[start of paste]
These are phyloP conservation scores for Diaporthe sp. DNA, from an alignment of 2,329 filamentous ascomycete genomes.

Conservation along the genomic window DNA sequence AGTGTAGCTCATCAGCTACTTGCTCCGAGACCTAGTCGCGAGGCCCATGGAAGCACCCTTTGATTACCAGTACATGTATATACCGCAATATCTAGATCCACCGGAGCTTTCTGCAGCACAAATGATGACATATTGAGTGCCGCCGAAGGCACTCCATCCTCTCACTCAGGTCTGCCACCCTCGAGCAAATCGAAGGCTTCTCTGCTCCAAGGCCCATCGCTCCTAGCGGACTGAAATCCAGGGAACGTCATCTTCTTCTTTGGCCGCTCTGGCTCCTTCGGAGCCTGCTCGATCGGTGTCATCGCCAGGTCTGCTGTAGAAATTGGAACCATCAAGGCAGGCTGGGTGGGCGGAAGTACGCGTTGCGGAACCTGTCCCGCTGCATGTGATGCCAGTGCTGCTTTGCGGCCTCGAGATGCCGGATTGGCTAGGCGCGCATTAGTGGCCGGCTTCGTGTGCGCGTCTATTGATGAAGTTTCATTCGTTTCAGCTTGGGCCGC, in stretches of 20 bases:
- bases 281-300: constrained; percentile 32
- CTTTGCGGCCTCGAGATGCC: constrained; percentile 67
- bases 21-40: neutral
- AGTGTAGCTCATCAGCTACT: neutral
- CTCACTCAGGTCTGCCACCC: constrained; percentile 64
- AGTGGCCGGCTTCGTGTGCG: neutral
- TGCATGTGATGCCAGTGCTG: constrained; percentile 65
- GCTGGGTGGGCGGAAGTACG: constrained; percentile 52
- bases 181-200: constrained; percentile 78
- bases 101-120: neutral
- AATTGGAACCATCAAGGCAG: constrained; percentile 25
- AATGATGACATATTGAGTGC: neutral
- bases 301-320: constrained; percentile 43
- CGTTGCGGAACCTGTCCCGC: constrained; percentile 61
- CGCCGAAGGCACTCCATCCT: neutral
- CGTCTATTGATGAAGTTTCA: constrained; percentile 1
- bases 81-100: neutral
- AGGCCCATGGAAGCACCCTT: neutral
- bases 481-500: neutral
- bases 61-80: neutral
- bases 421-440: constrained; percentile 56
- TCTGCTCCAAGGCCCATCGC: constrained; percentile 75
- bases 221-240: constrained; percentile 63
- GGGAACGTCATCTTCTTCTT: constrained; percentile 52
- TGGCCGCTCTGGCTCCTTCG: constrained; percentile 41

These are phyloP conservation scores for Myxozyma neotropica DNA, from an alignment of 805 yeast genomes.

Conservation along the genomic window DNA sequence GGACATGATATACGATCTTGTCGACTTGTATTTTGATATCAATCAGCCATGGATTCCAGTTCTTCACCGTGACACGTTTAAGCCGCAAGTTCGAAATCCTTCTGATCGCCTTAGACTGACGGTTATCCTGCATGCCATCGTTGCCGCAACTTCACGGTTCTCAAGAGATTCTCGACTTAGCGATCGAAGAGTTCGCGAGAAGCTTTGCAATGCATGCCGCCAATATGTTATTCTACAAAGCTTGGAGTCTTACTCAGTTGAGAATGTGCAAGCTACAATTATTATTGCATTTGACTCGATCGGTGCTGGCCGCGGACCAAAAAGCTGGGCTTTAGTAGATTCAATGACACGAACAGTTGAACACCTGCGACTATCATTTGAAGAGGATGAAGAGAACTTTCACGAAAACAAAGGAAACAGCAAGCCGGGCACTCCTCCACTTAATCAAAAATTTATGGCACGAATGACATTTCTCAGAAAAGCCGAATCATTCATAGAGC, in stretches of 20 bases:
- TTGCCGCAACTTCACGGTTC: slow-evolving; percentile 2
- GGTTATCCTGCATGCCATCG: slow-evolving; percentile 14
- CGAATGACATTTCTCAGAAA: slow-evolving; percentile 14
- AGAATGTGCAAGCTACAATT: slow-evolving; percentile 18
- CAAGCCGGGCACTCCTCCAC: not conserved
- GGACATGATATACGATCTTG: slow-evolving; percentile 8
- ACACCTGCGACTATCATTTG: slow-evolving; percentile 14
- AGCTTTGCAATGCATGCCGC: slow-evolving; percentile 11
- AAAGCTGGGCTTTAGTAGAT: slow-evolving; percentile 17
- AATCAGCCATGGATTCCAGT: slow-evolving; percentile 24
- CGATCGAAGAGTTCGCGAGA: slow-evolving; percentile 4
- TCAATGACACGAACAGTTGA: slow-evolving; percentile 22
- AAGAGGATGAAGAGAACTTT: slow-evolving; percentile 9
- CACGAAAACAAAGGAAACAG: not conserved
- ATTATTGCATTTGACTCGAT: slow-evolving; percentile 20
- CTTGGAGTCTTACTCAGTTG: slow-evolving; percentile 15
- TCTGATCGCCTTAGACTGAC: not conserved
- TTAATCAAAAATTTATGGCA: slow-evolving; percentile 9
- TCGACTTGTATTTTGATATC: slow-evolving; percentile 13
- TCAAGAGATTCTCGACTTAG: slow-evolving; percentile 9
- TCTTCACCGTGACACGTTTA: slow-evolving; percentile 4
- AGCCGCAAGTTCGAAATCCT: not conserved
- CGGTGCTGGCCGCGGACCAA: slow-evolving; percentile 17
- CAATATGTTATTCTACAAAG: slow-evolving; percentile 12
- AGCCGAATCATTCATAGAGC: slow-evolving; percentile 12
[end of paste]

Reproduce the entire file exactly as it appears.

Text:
These are phyloP conservation scores for Diaporthe sp. DNA, from an alignment of 2,329 filamentous ascomycete genomes.

Conservation along the genomic window DNA sequence AGTGTAGCTCATCAGCTACTTGCTCCGAGACCTAGTCGCGAGGCCCATGGAAGCACCCTTTGATTACCAGTACATGTATATACCGCAATATCTAGATCCACCGGAGCTTTCTGCAGCACAAATGATGACATATTGAGTGCCGCCGAAGGCACTCCATCCTCTCACTCAGGTCTGCCACCCTCGAGCAAATCGAAGGCTTCTCTGCTCCAAGGCCCATCGCTCCTAGCGGACTGAAATCCAGGGAACGTCATCTTCTTCTTTGGCCGCTCTGGCTCCTTCGGAGCCTGCTCGATCGGTGTCATCGCCAGGTCTGCTGTAGAAATTGGAACCATCAAGGCAGGCTGGGTGGGCGGAAGTACGCGTTGCGGAACCTGTCCCGCTGCATGTGATGCCAGTGCTGCTTTGCGGCCTCGAGATGCCGGATTGGCTAGGCGCGCATTAGTGGCCGGCTTCGTGTGCGCGTCTATTGATGAAGTTTCATTCGTTTCAGCTTGGGCCGC, in stretches of 20 bases:
- bases 281-300: constrained; percentile 32
- CTTTGCGGCCTCGAGATGCC: constrained; percentile 67
- bases 21-40: neutral
- AGTGTAGCTCATCAGCTACT: neutral
- CTCACTCAGGTCTGCCACCC: constrained; percentile 64
- AGTGGCCGGCTTCGTGTGCG: neutral
- TGCATGTGATGCCAGTGCTG: constrained; percentile 65
- GCTGGGTGGGCGGAAGTACG: constrained; percentile 52
- bases 181-200: constrained; percentile 78
- bases 101-120: neutral
- AATTGGAACCATCAAGGCAG: constrained; percentile 25
- AATGATGACATATTGAGTGC: neutral
- bases 301-320: constrained; percentile 43
- CGTTGCGGAACCTGTCCCGC: constrained; percentile 61
- CGCCGAAGGCACTCCATCCT: neutral
- CGTCTATTGATGAAGTTTCA: constrained; percentile 1
- bases 81-100: neutral
- AGGCCCATGGAAGCACCCTT: neutral
- bases 481-500: neutral
- bases 61-80: neutral
- bases 421-440: constrained; percentile 56
- TCTGCTCCAAGGCCCATCGC: constrained; percentile 75
- bases 221-240: constrained; percentile 63
- GGGAACGTCATCTTCTTCTT: constrained; percentile 52
- TGGCCGCTCTGGCTCCTTCG: constrained; percentile 41

These are phyloP conservation scores for Myxozyma neotropica DNA, from an alignment of 805 yeast genomes.

Conservation along the genomic window DNA sequence GGACATGATATACGATCTTGTCGACTTGTATTTTGATATCAATCAGCCATGGATTCCAGTTCTTCACCGTGACACGTTTAAGCCGCAAGTTCGAAATCCTTCTGATCGCCTTAGACTGACGGTTATCCTGCATGCCATCGTTGCCGCAACTTCACGGTTCTCAAGAGATTCTCGACTTAGCGATCGAAGAGTTCGCGAGAAGCTTTGCAATGCATGCCGCCAATATGTTATTCTACAAAGCTTGGAGTCTTACTCAGTTGAGAATGTGCAAGCTACAATTATTATTGCATTTGACTCGATCGGTGCTGGCCGCGGACCAAAAAGCTGGGCTTTAGTAGATTCAATGACACGAACAGTTGAACACCTGCGACTATCATTTGAAGAGGATGAAGAGAACTTTCACGAAAACAAAGGAAACAGCAAGCCGGGCACTCCTCCACTTAATCAAAAATTTATGGCACGAATGACATTTCTCAGAAAAGCCGAATCATTCATAGAGC, in stretches of 20 bases:
- TTGCCGCAACTTCACGGTTC: slow-evolving; percentile 2
- GGTTATCCTGCATGCCATCG: slow-evolving; percentile 14
- CGAATGACATTTCTCAGAAA: slow-evolving; percentile 14
- AGAATGTGCAAGCTACAATT: slow-evolving; percentile 18
- CAAGCCGGGCACTCCTCCAC: not conserved
- GGACATGATATACGATCTTG: slow-evolving; percentile 8
- ACACCTGCGACTATCATTTG: slow-evolving; percentile 14
- AGCTTTGCAATGCATGCCGC: slow-evolving; percentile 11
- AAAGCTGGGCTTTAGTAGAT: slow-evolving; percentile 17
- AATCAGCCATGGATTCCAGT: slow-evolving; percentile 24
- CGATCGAAGAGTTCGCGAGA: slow-evolving; percentile 4
- TCAATGACACGAACAGTTGA: slow-evolving; percentile 22
- AAGAGGATGAAGAGAACTTT: slow-evolving; percentile 9
- CACGAAAACAAAGGAAACAG: not conserved
- ATTATTGCATTTGACTCGAT: slow-evolving; percentile 20
- CTTGGAGTCTTACTCAGTTG: slow-evolving; percentile 15
- TCTGATCGCCTTAGACTGAC: not conserved
- TTAATCAAAAATTTATGGCA: slow-evolving; percentile 9
- TCGACTTGTATTTTGATATC: slow-evolving; percentile 13
- TCAAGAGATTCTCGACTTAG: slow-evolving; percentile 9
- TCTTCACCGTGACACGTTTA: slow-evolving; percentile 4
- AGCCGCAAGTTCGAAATCCT: not conserved
- CGGTGCTGGCCGCGGACCAA: slow-evolving; percentile 17
- CAATATGTTATTCTACAAAG: slow-evolving; percentile 12
- AGCCGAATCATTCATAGAGC: slow-evolving; percentile 12